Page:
No structural abnormalities
In 14/56 cases (25%) no structural abnormalities were found, despite thorough investigation. The finding of no structural abnormalities can guide further (genetic) investigations in both the deceased and his relatives. Previous studies have shown that 27% of the sudden deaths with negative autopsy in young patients (1–35 years) are likely caused by hereditary arrhythmogenic disorders . Furthermore, cardiogenetic screening of the relatives of young sudden death victims (1–18 years) without structural abnormalities during autopsy revealed a diagnosis in 11/22 cases . The finding of inherited causes of sudden death can prevent future events in these families.
In our study, most (11/14) cases without structural abnormalities were sudden infant deaths (<1 year old). In a previous study in a sudden infant death cohort, genetic variants with likely functional effects in genes associated with channelopathies and cardiomyopathies were found in 34% of patients . Based on these findings, it is likely that at least a number of our cases without major structural disease at autopsy suffered an arrhythmic death due to an inherited disease. Therefore, we suppose that the 23% of cases with a definite cardiovascular cause of death likely reflects an underestimation of the real burden of cardiovascular disease, and especially of inherited cardiovascular disease. Genetic testing in the different age categories in sudden death in children and adolescents is an interesting topic for future studies. Regrettably, genetic analysis was not available in most cases in our study cohort, since it was not included in the procedure and requires specific permission of relatives.
Because unexpected and unexplained death in children is a rare event, only a relatively low number of cases could be included in this study. Since we depended on registered cases, some cases could have been missed. Missing completely at random is expected in these cases and therefore these missing cases will not influence our results of relative frequencies of cardiovascular causes of death. In two cases a forensic autopsy was performed, of which the results are confidential and could not be included in the study. By excluding these cases with theoretically a lower risk on cardiovascular causes of death (due to the suspicion of a non-natural cause of death), there might be a slight selection bias.
During the NODO procedure, investigation into the cause of death of minors was regulated by law in the Netherlands and this period has now ended. Although in the follow-up of this procedure finance for further investigation of causes of death in children became available for a limited time period of three years, death cause investigation has not yet been structurally organised in the Netherlands. Health insurance stops after death, therefore structural finance for autopsies is lacking. In addition, the logistics of arranging an autopsy can be quite laborious for general practitioners and forensic physicians involved in sudden death cases. Therefore, the possibility and importance of a medical autopsy is not discussed with the family members in all cases in busy daily practice. In other countries, such as the UK, in sudden unexpected death cases autopsy is mandatory, which might be an instrument to increase autopsy rate. We think the NODO procedure, a procedure that elucidated the cause of sudden unexpected death in 75% of cases, has proven that this more mandatory approach indeed leads to a very high percentage of explained causes of sudden death.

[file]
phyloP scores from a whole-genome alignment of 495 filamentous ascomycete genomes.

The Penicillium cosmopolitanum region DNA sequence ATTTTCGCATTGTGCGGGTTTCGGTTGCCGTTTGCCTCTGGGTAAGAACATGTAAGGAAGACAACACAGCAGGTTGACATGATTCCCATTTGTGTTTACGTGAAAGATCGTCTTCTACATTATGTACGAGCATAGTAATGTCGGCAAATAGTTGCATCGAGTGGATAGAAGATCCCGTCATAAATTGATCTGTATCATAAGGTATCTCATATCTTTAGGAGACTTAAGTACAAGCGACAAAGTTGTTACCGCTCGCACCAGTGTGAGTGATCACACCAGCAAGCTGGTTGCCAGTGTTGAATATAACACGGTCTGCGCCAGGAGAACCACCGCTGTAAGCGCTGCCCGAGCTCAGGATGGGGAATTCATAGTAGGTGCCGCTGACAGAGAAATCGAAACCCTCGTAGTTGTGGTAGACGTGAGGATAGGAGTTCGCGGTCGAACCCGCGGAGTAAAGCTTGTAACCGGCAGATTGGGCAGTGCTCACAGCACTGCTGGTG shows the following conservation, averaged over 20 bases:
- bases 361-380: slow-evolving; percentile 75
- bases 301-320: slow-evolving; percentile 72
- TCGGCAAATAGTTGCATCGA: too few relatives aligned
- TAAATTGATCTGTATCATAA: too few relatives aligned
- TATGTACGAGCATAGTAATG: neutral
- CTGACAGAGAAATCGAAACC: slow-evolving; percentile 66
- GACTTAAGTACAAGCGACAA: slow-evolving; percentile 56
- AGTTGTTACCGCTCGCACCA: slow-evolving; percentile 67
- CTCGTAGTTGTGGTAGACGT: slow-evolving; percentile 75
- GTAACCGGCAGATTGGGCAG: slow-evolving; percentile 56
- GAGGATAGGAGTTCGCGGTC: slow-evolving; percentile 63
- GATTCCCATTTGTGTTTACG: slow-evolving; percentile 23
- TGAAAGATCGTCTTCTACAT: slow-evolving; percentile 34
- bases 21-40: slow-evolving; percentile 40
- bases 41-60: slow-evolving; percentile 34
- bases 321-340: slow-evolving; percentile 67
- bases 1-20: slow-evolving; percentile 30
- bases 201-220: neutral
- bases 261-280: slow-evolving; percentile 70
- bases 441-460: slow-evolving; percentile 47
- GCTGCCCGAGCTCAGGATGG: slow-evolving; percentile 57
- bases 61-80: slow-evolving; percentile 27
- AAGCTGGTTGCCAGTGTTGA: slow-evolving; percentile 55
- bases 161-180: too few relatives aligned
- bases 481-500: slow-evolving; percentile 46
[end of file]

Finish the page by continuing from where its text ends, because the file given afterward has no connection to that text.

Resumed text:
In conclusion, this national cohort with high autopsy rate reveals a high incidence of macroscopically and/or microscopically visible cardiovascular diseases contributing to sudden unexpected death in children. In another high percentage of victims with only minor or no structural abnormalities a substantial number of genetic arrhythmias as cause of death may be expected. These findings underline the importance of a systematic autopsy in sudden death in the young with implications for cardiogenetic screening of relatives.
The NODO procedure was funded by the Dutch Ministry of Security and Justice.
Conflict of interest
A. Vos, A.C. van der Wal, A.H. Teeuw, J. Bras, A. Vink, P.G.J. Nikkels declare that they have no competing interests.
Open Access This article is distributed under the terms of the Creative Commons Attribution 4.0 International License (http://creativecommons.org/licenses/by/4.0/), which permits unrestricted use, distribution, and reproduction in any medium, provided you give appropriate credit to the original author(s) and the source, provide a link to the Creative Commons license, and indicate if changes were made.